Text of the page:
Plastics are Hazardous to the Marine Life, Killing Millions Aquatic Species

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By: Sheikh Alkinky Sanyang

“Records show that plastics are hazardous to the marine life, killing more than a million birds, turtles, whales, and an immense number of fish in our oceans. Consequently, International Coastal Cleanup Day (ICCD) is an opportunity to get out to our beaches and participate in addressing the problem by cleaning up the waste that has been either washed up on shore or have been left by visitors on daily basis”.

These were the statements by the Honorable Minister of Environment, Climate Change and Natural Resources, during this year`s commemoration of the International Coastal Cleanup Day in the Kombo coastal village of Tanji. The day which is celebrated on the third Saturday of every September, has been observed in different forms and activities including radio talk shows to create awareness, Focus group discussions with coastal communities and beach cleansing exercise of the coastline from Kartong, Gunjur, Tanji, Senegambia stretch, Banjul to Barra.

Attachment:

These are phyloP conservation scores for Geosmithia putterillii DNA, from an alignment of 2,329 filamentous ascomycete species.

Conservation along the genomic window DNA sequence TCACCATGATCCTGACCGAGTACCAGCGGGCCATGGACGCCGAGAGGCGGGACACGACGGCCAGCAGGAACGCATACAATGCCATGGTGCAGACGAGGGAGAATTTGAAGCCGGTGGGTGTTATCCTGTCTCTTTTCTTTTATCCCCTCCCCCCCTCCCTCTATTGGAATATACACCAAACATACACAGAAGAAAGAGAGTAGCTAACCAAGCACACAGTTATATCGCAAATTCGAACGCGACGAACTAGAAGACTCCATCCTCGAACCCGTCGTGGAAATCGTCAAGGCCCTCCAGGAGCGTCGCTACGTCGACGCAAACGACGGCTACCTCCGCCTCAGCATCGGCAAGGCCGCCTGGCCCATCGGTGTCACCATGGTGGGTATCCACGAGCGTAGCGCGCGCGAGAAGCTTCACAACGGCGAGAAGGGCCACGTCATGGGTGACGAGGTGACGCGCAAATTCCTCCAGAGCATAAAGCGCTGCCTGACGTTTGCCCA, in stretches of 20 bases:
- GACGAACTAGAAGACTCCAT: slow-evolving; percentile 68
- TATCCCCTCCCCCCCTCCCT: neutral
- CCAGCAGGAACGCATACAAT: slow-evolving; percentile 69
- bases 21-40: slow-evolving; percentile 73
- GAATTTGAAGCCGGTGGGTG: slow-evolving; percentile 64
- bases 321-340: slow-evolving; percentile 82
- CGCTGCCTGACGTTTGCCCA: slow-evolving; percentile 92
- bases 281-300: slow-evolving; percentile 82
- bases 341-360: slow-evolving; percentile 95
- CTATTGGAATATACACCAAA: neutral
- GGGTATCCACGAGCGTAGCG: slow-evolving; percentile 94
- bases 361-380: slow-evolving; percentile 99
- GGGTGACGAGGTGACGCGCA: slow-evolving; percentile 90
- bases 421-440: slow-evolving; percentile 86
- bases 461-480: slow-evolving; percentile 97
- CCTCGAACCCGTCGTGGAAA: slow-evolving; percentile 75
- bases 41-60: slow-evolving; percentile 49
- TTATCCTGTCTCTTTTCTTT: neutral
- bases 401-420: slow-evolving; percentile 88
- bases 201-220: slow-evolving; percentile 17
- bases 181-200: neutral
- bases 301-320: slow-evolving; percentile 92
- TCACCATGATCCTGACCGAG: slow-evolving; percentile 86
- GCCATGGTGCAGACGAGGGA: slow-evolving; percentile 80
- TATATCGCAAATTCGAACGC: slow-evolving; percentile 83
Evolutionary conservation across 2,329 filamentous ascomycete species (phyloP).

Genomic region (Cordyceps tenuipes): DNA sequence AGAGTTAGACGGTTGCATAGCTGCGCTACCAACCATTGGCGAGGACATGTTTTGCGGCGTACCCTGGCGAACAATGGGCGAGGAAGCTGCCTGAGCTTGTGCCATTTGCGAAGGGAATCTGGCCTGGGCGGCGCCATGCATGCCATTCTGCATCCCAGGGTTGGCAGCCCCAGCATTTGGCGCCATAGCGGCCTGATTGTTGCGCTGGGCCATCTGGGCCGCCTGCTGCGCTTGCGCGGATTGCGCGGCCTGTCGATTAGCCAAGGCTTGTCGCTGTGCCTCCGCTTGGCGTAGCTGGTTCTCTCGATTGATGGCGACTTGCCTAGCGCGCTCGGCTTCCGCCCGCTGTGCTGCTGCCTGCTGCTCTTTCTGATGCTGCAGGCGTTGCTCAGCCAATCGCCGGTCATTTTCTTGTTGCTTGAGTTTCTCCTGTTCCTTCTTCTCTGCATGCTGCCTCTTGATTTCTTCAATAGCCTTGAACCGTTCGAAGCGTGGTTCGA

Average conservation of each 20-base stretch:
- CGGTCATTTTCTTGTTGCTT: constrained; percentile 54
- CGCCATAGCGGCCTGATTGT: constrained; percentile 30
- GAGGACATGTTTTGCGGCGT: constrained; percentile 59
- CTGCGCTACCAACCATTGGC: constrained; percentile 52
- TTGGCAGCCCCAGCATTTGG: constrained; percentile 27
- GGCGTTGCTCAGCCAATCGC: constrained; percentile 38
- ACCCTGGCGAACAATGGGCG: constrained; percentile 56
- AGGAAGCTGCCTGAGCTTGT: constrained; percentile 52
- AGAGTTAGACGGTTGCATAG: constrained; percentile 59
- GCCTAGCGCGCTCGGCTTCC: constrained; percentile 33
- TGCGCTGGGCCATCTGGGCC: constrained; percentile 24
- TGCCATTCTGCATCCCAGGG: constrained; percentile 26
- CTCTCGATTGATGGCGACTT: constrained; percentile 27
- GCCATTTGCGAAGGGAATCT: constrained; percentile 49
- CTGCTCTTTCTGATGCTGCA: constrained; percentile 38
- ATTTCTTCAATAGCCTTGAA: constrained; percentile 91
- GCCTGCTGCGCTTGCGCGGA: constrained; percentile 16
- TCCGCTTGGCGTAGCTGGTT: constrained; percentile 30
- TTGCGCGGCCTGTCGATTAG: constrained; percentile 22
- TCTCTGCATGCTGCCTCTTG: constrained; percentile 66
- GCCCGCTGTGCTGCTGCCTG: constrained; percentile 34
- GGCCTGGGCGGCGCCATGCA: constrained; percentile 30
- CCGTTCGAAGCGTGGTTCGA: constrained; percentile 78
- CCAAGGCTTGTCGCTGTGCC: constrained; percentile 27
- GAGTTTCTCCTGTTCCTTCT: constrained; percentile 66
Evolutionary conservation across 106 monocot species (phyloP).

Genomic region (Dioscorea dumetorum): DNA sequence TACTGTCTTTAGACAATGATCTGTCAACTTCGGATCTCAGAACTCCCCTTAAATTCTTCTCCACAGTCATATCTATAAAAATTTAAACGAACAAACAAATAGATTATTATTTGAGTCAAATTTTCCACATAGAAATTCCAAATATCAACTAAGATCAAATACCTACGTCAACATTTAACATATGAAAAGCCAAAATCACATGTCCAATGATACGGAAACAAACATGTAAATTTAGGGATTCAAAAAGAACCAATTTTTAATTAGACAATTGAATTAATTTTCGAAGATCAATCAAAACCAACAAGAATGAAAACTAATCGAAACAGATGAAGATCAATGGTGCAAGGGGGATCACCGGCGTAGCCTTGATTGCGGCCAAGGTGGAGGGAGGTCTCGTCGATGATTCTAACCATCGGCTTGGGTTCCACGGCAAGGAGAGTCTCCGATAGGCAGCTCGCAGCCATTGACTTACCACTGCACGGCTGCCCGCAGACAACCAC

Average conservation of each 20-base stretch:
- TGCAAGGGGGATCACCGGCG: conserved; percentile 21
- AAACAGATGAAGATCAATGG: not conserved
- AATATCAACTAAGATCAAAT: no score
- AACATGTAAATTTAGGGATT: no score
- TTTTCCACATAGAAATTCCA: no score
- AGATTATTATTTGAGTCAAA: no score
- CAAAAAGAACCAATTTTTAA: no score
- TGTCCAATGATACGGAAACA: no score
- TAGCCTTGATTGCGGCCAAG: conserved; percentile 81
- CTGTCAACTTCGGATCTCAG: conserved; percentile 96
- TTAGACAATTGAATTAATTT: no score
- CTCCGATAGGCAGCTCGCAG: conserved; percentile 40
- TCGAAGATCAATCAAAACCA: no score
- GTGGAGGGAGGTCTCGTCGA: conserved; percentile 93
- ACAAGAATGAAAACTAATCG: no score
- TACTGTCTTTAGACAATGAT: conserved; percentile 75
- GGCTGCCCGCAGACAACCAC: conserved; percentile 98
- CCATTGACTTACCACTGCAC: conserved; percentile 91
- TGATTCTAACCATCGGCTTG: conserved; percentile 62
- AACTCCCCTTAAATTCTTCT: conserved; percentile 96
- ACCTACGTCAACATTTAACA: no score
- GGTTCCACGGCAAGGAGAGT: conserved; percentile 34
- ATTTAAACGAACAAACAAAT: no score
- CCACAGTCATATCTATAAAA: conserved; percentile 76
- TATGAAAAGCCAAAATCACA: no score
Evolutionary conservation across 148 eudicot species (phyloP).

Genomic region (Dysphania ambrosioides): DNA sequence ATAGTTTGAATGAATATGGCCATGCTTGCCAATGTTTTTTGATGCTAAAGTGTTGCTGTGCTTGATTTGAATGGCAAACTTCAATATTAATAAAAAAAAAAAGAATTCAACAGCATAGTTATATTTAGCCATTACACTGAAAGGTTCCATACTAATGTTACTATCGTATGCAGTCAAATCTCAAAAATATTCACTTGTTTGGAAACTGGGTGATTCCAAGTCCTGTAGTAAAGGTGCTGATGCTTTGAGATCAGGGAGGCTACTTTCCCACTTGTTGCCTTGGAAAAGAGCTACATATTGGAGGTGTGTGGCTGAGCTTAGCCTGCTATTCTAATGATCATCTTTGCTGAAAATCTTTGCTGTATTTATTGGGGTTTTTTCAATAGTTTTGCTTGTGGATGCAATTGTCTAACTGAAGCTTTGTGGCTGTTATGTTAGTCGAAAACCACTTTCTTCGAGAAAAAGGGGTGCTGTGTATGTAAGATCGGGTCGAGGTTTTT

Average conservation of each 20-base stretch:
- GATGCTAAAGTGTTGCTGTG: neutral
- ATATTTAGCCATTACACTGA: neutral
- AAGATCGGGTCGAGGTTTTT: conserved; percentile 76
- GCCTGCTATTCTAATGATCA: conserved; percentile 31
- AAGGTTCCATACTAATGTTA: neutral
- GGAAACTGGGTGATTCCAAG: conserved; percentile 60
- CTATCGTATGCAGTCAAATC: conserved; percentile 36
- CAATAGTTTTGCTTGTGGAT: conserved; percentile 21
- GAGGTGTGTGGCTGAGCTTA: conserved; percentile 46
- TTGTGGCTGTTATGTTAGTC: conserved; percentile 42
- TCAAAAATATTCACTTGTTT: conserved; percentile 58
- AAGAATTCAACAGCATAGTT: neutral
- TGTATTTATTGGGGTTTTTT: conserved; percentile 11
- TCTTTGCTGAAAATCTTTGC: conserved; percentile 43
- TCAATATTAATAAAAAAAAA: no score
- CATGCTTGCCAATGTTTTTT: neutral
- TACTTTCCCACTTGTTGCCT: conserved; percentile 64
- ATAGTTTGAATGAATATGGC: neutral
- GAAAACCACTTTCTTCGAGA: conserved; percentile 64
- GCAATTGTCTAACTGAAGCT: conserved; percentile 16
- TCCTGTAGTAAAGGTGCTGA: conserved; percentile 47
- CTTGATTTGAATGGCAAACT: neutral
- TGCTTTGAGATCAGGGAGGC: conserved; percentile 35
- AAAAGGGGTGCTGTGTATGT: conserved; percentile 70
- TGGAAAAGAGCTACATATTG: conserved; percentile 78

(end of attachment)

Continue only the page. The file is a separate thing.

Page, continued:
In this world, he said, huge amount of marine species get entangled and eventually kill by plastic waste which are land base source. He therefore called for change of attitude towards plastic usage in particular and the environment in general. This National Environment Agency led crusade in cleansing and awareness creation services didn`t stopped on the coastlines, but were observed in the hinterlands in respect of the day.

Addressing volunteers, fisher folk and members of the local communities Hon Lamin Dibba told them that they are part of millions of volunteers around the world who have decided to save lives of not only humans but marine species through keeping our beaches free of litters and other pollutants. He maintained that the day is one of the solutions to get rid of litter on our beaches, and we should therefore endeavor to take responsibility of keeping our environment clean particularly our beaches.

He said ICCD being an important day in the world environmental calendar; The Gambia has also joined the international community in observing the day with the theme “HEAL THE BAY”. The bay could be healed through our efforts in removing all trashes from beach, he warned, noting that pollution in wasters knows no boundary in rendering its catastrophic impacts.